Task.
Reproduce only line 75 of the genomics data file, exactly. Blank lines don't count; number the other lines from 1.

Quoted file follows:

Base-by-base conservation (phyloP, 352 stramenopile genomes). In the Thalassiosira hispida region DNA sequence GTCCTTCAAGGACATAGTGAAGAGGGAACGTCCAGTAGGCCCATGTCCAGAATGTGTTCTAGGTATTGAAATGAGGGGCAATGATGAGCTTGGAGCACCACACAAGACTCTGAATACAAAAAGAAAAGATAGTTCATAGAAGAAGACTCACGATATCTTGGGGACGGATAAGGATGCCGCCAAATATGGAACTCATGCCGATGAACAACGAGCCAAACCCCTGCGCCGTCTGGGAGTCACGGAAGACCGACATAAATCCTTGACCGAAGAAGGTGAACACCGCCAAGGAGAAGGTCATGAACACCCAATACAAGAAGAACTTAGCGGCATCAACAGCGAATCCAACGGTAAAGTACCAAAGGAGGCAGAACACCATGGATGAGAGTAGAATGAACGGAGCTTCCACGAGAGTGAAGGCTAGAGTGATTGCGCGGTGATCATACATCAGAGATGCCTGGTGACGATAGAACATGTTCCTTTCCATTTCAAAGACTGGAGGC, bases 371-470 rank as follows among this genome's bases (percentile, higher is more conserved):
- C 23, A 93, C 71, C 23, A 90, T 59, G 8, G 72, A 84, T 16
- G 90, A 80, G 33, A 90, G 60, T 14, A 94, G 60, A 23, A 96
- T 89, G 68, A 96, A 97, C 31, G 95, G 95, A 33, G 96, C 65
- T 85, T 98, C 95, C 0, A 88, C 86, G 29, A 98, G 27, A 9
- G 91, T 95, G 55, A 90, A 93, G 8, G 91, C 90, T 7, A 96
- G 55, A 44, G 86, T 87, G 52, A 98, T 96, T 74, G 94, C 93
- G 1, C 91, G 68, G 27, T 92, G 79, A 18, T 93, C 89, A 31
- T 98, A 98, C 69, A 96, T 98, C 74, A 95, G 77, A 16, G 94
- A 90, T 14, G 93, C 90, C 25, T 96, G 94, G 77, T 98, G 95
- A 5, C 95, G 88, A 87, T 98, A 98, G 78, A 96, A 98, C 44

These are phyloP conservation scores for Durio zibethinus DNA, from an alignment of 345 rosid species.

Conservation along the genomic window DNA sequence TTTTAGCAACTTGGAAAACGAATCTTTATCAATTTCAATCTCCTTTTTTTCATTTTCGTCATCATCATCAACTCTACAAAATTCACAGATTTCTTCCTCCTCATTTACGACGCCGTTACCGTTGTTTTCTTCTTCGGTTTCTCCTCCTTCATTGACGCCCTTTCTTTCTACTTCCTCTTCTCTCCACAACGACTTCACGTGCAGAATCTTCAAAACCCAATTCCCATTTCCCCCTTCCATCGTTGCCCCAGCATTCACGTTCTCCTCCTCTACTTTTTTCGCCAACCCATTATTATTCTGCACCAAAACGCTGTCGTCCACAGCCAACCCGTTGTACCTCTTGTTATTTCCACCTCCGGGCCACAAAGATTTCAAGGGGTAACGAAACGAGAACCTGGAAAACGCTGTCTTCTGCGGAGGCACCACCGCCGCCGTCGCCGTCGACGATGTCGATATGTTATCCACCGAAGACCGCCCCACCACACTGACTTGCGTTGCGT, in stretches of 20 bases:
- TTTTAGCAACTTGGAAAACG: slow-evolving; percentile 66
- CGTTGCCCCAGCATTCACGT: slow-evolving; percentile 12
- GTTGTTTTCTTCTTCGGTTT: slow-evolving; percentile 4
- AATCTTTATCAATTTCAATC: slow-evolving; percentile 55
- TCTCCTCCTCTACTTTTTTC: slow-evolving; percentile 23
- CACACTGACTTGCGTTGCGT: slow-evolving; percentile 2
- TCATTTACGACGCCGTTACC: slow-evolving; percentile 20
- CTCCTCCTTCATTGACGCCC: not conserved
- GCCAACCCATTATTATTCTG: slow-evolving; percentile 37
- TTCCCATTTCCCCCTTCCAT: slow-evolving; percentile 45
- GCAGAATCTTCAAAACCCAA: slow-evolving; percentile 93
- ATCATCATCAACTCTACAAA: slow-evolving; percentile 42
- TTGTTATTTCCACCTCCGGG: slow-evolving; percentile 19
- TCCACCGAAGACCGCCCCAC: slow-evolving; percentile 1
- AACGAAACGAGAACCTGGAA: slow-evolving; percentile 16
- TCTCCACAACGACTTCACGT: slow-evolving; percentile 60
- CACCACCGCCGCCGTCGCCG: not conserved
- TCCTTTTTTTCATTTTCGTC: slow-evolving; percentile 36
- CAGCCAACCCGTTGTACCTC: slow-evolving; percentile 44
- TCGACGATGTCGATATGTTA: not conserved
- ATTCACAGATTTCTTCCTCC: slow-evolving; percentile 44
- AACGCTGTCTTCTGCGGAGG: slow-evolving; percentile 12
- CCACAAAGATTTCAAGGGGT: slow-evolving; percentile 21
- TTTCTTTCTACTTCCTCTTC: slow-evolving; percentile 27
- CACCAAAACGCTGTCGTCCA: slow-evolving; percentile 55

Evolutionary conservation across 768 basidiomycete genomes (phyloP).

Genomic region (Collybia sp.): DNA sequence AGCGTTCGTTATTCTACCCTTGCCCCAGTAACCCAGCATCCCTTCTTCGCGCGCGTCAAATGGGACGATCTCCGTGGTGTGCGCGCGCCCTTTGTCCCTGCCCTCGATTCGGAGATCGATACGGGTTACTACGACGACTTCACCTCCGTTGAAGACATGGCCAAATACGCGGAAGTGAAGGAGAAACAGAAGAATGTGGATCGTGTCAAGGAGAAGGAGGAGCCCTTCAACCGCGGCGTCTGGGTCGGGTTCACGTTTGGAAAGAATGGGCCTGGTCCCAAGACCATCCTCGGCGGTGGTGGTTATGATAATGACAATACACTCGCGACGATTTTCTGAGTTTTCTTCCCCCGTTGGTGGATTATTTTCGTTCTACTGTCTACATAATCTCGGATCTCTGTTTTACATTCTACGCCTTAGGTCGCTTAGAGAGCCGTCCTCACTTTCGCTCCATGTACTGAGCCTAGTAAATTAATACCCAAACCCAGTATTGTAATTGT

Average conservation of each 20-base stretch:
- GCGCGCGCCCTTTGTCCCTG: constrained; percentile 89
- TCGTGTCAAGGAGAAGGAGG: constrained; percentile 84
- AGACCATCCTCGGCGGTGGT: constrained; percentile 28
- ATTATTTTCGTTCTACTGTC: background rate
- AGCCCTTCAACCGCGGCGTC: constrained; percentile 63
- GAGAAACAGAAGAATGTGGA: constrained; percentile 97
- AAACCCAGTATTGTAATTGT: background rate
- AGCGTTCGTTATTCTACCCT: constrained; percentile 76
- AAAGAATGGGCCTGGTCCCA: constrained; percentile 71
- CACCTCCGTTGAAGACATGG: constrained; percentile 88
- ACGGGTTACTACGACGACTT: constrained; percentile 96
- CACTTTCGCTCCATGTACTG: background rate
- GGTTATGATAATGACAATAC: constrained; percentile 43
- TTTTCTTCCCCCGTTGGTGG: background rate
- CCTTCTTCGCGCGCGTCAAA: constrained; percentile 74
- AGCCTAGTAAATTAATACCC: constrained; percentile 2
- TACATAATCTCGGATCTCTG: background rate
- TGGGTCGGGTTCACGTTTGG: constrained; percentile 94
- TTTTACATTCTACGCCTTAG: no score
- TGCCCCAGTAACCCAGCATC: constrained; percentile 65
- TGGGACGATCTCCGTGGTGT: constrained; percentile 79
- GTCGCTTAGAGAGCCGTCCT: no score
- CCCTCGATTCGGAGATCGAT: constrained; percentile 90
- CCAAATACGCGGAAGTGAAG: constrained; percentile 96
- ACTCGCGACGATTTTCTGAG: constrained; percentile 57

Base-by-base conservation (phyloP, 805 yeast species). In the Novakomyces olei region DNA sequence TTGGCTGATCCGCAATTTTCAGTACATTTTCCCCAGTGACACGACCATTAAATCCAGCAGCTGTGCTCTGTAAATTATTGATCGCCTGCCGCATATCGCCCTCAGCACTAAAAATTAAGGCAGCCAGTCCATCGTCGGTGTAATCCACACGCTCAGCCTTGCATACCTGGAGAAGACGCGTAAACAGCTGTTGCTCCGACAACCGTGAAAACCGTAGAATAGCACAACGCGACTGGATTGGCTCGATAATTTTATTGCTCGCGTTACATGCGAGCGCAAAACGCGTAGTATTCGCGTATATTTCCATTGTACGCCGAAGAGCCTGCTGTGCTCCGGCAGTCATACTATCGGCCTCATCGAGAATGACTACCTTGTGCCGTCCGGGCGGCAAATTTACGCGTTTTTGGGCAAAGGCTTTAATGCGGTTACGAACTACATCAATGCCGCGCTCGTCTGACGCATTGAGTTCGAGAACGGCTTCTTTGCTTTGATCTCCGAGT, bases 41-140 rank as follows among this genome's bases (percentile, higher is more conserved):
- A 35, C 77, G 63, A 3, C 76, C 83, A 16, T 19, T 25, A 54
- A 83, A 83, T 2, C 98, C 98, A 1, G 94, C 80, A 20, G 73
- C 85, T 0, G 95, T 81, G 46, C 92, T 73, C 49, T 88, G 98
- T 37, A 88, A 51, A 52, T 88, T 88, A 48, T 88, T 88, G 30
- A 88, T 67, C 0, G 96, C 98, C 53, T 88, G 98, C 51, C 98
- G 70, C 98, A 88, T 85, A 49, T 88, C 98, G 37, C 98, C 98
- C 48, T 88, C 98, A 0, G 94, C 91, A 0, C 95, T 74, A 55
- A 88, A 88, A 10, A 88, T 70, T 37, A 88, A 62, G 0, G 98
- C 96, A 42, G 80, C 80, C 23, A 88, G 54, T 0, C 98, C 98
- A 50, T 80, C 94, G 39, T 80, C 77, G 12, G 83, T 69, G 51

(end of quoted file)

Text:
- A 88, A 88, A 10, A 88, T 70, T 37, A 88, A 62, G 0, G 98